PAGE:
Continuously variable transmission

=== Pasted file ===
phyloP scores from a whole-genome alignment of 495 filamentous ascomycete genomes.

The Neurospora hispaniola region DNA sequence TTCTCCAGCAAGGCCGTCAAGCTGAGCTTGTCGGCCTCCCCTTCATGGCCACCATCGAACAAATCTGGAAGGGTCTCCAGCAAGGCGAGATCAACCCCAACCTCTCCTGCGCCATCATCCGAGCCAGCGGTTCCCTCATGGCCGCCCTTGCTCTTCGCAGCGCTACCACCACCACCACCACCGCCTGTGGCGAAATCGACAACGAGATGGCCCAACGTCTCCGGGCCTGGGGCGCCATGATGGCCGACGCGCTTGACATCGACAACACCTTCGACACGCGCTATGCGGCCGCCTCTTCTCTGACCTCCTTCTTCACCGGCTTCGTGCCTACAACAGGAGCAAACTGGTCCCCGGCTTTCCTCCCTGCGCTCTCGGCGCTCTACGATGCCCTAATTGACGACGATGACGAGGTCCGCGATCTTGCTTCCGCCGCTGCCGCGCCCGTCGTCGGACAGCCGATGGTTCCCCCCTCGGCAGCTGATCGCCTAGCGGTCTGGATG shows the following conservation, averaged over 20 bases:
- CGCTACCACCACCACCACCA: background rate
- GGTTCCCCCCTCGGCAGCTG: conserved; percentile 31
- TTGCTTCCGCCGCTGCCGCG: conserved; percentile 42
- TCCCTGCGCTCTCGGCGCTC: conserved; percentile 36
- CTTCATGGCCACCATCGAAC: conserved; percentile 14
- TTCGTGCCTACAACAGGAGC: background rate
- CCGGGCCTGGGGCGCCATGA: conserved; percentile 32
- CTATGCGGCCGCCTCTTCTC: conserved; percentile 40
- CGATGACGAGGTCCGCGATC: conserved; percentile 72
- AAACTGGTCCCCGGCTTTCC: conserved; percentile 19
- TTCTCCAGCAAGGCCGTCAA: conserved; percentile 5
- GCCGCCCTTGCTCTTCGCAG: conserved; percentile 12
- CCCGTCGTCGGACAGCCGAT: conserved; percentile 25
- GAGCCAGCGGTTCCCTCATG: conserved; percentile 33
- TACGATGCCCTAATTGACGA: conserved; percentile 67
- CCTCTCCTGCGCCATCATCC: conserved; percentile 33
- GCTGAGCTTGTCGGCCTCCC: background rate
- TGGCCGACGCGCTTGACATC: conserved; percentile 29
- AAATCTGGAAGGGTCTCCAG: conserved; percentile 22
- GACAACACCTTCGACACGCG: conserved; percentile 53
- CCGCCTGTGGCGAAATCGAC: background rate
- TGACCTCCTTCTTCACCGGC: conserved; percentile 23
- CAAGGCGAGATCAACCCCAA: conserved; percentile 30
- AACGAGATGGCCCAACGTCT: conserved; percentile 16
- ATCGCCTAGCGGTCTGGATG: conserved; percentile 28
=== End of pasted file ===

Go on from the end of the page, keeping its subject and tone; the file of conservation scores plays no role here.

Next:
A continuously variable transmission (CVT), (also known as single-speed transmission, gearless transmission, stepless transmission, variable pulley transmission, or in case of motorcycles, a twist-and-go) is an automatic transmission that can change seamlessly through an infinite number of effective gear ratios between maximum and minimum values. This contrasts with other mechanical transmissions that offer a fixed number of gear ratios. The flexibility of a CVT allows the input shaft to maintain a constant angular velocity.A belt-driven design offers approximately 88% efficiency, which, while lower than that of a manual transmission, can be offset by lower production cost and by enabling the engine to run at its most efficient revolutions per minute (RPM) for a range of vehicle speeds. Thus a small car can strike a balance between fuel efficiency and cost of manufacture.When power is more important than economy, the ratio of the CVT can be changed to allow the engine to turn at the RPM at which it produces greatest power. This is typically higher than the RPM that achieves peak efficiency. Finally, a CVT does not strictly require the presence of a clutch. Nevertheless, in some vehicles (e.g. motorcycles), a centrifugal clutch is added to facilitate a ""neutral"" stance, which is useful when idling or manually reversing into a parking space.